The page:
The 1975 aren’t content to just be part of the zeitgeist, they want to inhabit it in its entirety. This ambition was usually left frustrated, until now. A Brief Inquiry epitomises the experience of living now, today, with stunning clarity. The thrills and heartbreak of everyday life is rendered in uncanny detail, and when in twenty years somebody wants to know what 2018 sounded like, they will turn to this album.
The stunning thing about A Brief Inquiry is how simple it actually is. Where their self-titled debut and follow up I Like It When You Sleep… suffered from bloat, this is remarkably streamlined. Nearly all the songs here are built from just a few textures, with the voice of Matty Healy taking precedence always.
This minimalism reaches a stylistic peak with ‘TOOTIMETOOTIMETOOTIME’. Possessing little more than a static beat, simplistic descending bass and distant tinkle of keys, this is three minutes and seventeen minutes of blissful pop perfection.
The same ethos is present in ‘Give Yourself a Try’, which sounds like a demo. The instrumentation is incredibly simplistic, but Healy provides his most heartbreaking lyrics to date, dripping with empathy and insight, and a wonderful sighing chorus.
At it’s more prosaic and heady moments, namely the double-header ‘I Like America & America Likes Me’ and the automaton eulogy ‘The Man Who Married a Robot’ (read by Siri) the band stick to their ethos of less is more. It’s refreshing and allows the band to get their message across clearer, instead of burying it in the dense and impenetrable verses Healy has been guilty of in the past. That said, at nearly sixty minutes it is still over-long.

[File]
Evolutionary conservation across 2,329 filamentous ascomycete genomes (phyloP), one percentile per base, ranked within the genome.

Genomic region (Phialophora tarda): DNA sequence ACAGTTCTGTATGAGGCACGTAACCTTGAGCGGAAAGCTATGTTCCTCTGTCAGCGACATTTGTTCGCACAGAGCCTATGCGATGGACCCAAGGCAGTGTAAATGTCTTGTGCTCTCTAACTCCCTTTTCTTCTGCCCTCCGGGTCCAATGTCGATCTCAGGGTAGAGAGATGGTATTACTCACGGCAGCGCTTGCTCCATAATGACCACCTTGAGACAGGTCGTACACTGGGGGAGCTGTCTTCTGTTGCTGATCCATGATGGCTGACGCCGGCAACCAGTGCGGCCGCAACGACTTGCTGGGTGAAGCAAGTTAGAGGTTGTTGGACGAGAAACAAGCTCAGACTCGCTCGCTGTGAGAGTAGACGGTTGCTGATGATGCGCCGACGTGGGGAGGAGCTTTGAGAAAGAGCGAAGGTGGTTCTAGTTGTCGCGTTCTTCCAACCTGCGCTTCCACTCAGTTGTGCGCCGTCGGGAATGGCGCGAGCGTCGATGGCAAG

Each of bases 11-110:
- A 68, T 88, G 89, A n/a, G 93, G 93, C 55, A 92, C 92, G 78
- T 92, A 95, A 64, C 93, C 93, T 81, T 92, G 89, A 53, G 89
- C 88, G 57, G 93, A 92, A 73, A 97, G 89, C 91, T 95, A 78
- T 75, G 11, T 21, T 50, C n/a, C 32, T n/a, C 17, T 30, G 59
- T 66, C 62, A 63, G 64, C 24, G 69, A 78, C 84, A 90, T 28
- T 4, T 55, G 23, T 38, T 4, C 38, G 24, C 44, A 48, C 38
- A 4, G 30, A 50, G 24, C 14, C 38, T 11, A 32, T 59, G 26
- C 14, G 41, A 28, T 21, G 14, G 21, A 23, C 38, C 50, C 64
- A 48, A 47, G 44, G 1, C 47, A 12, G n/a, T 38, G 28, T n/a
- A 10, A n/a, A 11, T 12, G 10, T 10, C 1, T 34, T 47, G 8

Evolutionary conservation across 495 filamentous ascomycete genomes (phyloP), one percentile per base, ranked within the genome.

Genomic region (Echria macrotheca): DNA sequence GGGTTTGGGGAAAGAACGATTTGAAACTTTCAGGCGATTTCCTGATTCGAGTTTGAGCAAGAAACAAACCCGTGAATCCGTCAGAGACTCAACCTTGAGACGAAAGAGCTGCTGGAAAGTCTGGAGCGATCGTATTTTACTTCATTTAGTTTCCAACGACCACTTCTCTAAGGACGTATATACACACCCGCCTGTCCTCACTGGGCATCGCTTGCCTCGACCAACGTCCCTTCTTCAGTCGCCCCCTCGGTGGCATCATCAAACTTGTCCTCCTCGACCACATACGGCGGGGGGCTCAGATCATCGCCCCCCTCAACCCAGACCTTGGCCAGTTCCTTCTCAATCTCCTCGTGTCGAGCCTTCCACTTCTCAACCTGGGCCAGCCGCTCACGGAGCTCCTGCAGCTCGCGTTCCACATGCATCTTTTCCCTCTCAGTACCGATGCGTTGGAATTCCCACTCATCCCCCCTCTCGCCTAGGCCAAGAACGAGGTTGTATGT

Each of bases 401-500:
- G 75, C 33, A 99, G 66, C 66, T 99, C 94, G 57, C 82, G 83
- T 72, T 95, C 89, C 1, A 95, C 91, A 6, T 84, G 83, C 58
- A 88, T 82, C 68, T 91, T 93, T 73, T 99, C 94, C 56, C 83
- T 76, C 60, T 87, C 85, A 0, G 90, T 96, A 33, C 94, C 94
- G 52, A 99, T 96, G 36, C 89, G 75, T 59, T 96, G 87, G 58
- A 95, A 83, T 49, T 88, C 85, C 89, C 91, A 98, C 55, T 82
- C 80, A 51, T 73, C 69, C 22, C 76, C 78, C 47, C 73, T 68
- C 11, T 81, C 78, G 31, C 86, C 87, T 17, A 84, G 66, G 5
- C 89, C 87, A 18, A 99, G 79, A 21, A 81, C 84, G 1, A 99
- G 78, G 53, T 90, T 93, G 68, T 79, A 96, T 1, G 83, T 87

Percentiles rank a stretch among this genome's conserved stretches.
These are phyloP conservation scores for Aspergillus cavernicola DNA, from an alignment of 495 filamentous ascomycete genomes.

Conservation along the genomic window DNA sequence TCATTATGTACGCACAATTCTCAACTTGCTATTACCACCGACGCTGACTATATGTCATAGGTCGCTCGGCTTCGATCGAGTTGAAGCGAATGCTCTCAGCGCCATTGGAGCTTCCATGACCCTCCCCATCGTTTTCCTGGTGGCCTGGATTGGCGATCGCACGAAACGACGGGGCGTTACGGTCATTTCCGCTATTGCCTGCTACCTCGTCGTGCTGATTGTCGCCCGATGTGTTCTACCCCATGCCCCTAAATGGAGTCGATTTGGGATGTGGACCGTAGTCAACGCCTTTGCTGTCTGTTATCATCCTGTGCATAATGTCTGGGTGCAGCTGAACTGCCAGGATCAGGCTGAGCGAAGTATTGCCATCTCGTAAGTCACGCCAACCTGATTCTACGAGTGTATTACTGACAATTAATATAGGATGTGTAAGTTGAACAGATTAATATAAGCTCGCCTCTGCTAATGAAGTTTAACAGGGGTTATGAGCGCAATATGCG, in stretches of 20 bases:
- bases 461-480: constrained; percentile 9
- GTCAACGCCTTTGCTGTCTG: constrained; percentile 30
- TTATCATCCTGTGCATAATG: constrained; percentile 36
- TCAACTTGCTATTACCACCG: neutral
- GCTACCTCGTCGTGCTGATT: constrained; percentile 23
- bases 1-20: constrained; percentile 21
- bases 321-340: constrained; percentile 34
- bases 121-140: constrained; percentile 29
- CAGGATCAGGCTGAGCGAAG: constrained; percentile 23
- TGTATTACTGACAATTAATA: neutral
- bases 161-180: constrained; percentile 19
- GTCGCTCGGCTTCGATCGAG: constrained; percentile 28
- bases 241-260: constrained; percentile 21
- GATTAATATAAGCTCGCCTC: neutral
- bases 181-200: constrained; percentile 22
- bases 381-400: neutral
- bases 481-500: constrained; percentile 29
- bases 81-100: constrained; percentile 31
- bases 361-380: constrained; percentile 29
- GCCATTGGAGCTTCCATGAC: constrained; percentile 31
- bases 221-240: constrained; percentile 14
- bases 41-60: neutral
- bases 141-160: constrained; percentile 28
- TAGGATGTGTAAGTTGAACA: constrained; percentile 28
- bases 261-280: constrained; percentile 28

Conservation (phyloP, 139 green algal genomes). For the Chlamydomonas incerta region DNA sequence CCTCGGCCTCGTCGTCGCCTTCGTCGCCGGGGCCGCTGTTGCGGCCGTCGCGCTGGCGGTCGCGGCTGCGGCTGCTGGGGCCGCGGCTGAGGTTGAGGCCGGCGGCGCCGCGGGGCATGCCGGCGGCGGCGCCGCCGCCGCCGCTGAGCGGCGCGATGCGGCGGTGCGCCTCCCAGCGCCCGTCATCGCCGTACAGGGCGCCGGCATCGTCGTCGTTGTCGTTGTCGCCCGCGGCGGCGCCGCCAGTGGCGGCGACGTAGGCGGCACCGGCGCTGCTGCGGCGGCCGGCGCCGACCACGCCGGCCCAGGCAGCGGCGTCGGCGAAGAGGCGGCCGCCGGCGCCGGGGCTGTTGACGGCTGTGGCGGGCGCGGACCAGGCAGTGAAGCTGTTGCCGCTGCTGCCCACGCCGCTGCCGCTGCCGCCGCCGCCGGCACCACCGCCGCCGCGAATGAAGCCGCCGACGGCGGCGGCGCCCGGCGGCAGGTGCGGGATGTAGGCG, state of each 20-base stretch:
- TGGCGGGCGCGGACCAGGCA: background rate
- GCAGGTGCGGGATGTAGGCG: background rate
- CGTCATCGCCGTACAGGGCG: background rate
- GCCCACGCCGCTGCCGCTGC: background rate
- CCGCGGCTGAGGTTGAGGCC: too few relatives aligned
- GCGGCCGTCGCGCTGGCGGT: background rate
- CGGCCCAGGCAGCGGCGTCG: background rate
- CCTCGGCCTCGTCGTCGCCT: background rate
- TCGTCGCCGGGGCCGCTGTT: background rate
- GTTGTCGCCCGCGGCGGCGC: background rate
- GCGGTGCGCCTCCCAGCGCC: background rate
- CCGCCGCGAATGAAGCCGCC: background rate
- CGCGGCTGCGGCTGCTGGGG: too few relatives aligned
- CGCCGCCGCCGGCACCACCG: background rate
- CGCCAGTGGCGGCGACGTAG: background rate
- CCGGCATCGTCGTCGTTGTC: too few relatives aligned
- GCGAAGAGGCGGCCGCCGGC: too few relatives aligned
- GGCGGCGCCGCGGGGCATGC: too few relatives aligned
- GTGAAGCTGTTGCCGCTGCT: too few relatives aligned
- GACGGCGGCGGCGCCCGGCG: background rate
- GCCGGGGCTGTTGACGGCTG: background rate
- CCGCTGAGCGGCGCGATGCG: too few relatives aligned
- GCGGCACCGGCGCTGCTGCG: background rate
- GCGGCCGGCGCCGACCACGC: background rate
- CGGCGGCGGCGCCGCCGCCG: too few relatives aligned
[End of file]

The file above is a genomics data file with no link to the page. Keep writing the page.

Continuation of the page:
A Brief Inquiry reaches a simple conclusion: modernity has failed us, and life is strange. Not a surprising insight. However the album is about the journey, the series of brightly lit tableau which capture moments along the way.
‘It’s Not Living (If It’s Not With You)’ makes cold turkey sound positively blissful, ‘TOOTIMETOOTIMETOOTIME’ pokes fun at millennial infidelity, while the jazzy ‘Sincerity is Scary’ reminds us that irony may be cool, but it’s cheap too. These are peppered with great throwaway lines, the best of which pops up in ‘Love It If We Made It’ – “Truth is only hearsay“. This lyric distils the album’s central point – the corrosive affects of social media – into a perfect soundbite.
A Brief Inquiry Into Online Relationships is wordy, combative, unflinching pop – an inimitable age-defining masterpiece.